Canada:Linguistic melting pot that would tax the Bard himself

By Beryl Paintin
The Telegraph

When I first came to Canada in 1975, the least of my concerns was having to learn to speak a language other than English.

'Can you imagine how some of the Bard's famous quotes would read using modern day American expressions'?

Big mistake! In my 32 years as a British immigrant living in Winnipeg, Manitoba, I have learned so many versions of my native tongue I'm sure I could compile an entire dictionary on it.

A born and bred Wiltshire lass, I had the Dickens of a time making myself understood in a bi-lingual (French/English) province, among people who have come here from France, Italy, Russia, Poland, Africa, India, Spain, Portugal and almost everywhere else.

Trying to understand the variety of accents and interpretations (or should I say misinterpretations) of the English language became almost a full-time job.

It was difficult enough living in the British Isles and trying to decipher dialects such as Scouse and Geordie, not to mention the Eton and Cambridge way with words, but here . . . what an awakening! But believe it or not, I'm most saddened and frustrated by the American annihilation of the English language, now becoming equally prevalent in Canada.

Even now, 32 years later, I still balk at their re-creation of words - color, humor, favor, program, aluminum - and don't get me started on pronunciation. Instead I retain my eternal hope that they will one day call their language "American", not "English".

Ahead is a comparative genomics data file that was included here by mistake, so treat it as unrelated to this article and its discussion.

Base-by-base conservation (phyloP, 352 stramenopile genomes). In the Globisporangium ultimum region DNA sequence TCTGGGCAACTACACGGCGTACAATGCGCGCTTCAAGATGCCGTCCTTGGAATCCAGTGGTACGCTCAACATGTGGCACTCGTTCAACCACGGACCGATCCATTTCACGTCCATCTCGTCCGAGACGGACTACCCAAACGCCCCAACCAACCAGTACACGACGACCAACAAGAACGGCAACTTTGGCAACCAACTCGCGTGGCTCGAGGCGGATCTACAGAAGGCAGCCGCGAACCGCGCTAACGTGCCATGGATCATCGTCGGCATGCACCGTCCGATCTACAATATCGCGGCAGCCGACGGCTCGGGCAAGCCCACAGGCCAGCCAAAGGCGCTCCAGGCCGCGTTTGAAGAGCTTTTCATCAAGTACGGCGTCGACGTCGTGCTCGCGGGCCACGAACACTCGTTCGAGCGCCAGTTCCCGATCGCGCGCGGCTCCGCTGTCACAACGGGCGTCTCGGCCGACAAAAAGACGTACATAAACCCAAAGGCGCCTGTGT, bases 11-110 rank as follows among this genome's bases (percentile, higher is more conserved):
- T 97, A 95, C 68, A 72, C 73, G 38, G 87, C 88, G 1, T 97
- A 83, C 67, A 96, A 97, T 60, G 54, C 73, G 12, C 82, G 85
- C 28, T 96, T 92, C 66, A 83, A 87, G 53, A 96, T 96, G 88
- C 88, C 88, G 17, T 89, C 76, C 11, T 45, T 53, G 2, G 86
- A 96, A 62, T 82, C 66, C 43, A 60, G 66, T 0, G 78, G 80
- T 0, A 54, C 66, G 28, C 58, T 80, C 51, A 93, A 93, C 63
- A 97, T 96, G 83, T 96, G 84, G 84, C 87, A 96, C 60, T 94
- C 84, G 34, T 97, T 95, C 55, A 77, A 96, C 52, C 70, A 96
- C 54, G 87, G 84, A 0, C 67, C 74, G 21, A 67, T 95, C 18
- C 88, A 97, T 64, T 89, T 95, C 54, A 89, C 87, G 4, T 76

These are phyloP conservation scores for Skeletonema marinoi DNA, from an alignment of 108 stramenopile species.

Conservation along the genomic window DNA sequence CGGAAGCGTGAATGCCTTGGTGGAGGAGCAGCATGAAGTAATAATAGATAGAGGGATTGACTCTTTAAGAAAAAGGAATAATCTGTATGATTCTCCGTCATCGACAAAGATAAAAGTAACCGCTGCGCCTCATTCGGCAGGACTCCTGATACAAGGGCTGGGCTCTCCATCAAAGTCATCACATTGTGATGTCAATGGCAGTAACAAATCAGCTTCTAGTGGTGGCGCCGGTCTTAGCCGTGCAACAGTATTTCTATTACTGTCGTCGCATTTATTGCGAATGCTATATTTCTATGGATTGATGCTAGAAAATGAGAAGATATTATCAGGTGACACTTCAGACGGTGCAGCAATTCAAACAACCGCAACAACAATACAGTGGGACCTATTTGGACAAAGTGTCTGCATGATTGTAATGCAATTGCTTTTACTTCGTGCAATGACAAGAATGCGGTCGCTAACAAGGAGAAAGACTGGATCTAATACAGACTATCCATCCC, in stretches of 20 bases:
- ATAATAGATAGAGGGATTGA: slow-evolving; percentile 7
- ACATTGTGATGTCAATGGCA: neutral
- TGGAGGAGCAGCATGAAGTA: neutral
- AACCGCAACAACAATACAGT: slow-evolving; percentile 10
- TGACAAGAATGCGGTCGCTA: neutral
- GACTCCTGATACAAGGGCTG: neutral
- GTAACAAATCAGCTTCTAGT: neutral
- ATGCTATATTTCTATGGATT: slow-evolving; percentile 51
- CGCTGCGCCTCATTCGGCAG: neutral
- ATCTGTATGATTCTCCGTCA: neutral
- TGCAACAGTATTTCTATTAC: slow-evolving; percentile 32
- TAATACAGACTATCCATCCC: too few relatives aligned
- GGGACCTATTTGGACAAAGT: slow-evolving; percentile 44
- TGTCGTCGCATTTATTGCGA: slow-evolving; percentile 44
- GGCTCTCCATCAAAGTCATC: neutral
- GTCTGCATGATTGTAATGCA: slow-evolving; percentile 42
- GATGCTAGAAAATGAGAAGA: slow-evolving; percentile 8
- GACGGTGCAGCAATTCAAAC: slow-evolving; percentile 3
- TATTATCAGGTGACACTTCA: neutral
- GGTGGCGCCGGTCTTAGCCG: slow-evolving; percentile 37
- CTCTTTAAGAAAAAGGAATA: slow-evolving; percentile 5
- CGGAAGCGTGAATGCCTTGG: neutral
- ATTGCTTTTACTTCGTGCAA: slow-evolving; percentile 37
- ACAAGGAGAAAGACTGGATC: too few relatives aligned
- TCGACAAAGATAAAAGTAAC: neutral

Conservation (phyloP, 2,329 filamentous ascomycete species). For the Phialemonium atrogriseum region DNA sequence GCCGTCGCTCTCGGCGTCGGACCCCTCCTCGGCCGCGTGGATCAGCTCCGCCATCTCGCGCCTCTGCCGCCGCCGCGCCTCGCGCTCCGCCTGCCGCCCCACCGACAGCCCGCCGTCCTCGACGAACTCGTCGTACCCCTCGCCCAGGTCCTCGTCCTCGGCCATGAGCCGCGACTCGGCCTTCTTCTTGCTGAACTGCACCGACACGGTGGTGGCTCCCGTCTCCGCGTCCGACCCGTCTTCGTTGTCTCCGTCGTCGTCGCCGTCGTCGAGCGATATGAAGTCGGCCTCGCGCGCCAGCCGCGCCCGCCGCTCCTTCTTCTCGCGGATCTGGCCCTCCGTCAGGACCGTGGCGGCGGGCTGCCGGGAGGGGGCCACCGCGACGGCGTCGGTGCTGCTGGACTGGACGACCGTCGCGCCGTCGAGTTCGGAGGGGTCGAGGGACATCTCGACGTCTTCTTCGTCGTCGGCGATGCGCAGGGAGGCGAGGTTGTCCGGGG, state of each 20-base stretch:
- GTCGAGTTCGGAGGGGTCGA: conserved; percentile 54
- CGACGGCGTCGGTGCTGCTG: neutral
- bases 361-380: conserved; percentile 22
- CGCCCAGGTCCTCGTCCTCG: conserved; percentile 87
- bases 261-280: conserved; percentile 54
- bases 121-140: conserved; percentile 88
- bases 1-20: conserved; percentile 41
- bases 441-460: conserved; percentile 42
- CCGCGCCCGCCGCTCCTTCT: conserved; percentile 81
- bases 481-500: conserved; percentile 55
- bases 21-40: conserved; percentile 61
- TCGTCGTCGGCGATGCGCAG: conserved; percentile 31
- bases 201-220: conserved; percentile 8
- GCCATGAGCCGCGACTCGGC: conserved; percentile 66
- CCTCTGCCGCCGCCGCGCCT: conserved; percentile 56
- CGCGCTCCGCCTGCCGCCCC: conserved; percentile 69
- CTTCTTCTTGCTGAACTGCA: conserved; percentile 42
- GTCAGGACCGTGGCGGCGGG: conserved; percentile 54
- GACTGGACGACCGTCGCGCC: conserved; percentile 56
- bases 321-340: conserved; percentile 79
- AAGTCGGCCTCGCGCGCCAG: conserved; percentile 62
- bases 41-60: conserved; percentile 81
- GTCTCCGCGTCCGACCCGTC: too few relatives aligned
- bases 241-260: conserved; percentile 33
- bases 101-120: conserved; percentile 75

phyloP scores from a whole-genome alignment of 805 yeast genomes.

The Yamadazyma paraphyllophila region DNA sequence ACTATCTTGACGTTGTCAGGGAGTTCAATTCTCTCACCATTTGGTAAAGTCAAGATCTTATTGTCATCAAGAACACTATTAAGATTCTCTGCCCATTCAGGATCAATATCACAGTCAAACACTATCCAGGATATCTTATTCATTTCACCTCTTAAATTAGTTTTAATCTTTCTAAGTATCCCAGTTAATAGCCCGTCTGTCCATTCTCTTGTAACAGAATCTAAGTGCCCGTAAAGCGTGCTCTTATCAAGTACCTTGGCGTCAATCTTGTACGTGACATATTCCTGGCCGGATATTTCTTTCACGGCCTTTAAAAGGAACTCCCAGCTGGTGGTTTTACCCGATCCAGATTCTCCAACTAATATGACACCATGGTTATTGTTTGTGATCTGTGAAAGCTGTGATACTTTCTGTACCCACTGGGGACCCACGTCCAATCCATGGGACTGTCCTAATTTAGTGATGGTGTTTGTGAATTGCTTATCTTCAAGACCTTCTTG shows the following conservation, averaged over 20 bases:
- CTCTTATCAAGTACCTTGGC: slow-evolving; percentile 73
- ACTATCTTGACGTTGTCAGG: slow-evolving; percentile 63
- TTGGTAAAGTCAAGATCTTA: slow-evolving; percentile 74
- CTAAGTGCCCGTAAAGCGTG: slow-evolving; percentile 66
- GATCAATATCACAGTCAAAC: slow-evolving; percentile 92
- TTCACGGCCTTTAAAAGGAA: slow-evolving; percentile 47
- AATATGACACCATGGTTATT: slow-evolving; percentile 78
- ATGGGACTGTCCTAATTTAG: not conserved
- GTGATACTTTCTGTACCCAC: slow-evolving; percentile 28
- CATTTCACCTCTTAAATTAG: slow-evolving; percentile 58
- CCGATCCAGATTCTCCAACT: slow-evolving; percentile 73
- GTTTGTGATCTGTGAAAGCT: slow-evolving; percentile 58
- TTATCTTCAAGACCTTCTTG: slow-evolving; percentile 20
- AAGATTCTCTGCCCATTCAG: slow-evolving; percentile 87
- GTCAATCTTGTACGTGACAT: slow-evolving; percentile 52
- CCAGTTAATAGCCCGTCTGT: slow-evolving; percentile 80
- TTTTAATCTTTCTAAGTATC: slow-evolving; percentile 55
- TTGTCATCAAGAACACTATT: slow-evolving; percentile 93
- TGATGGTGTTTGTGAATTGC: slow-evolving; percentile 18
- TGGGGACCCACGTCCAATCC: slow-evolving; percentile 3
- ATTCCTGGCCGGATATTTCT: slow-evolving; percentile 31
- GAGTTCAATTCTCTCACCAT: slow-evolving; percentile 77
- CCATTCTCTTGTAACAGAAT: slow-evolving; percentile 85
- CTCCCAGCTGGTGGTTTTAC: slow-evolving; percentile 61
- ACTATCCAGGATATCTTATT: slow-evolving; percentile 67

But in the interests of fairness, I can't imagine how the locals ever understood my "Ar, Jim lad" accent.

The first realisation that I was in for a bumpy ride along the communication highway came when I went into a butcher's shop to buy some bacon. I was greeted by a pretty young lady with a huge smile, who asked "What can I getcha today, ma'am?" I replied, "Do you have any gammon rashers?"

Talk about a Kodak moment! The smile vanished and a perplexed look crept over the pretty face as she excused herself and went into a back office.

Next, a few inquisitive faces peered round the door to check out the person with a strange accent making an even stranger request.

After a few moments the girl returned and politely informed me "Sorry, ma'am, we don't do gamin' mushers here, but you have a nice day now."

Judging by the teasing I still get about my accent and the expressions I use it seems not much has changed over the years, and I'm glad to say I'm still having a lot of fun with comparing the languages but now with a "Vive la difference" approach.

In fact, I go out of my way to take it to the extreme by using England's favourite bard, the undisputable English language-meister of all time, William Shakespeare, as the crux of my comparisons. Can you imagine how some of the Bard's famous quotes would read using modern day American expressions?

There is no doubt that "To be or not to be, that is the question" would probably never have survived if written as: "Is it or ain't it, that's what I wanna know." And "To sleep, perchance to dream" wouldn't have endured a couple of centuries as: "Can a guy get some shuteye around here?"

And it goes without saying that a guy could be in big trouble asking his new girlfriend: "Y'sure it's mine?" instead of proclaiming: "It's a wise father that knows his own child."

As for: "When the age is in, the wit is out" this could well incur a smack on the nose from your spouse if instead you state: "The older you get, the more dumb you become!"

Or how about: "What time hath scanted men in hair, he hath given them in wit." No doubt Old Will wrote that looking in the mirror, smugly thinking to himself: "Bald guys are so smart!"

So take a tip from someone who speaks with a funny accent - make sure to choose your words carefully, you never know how they'll be translated!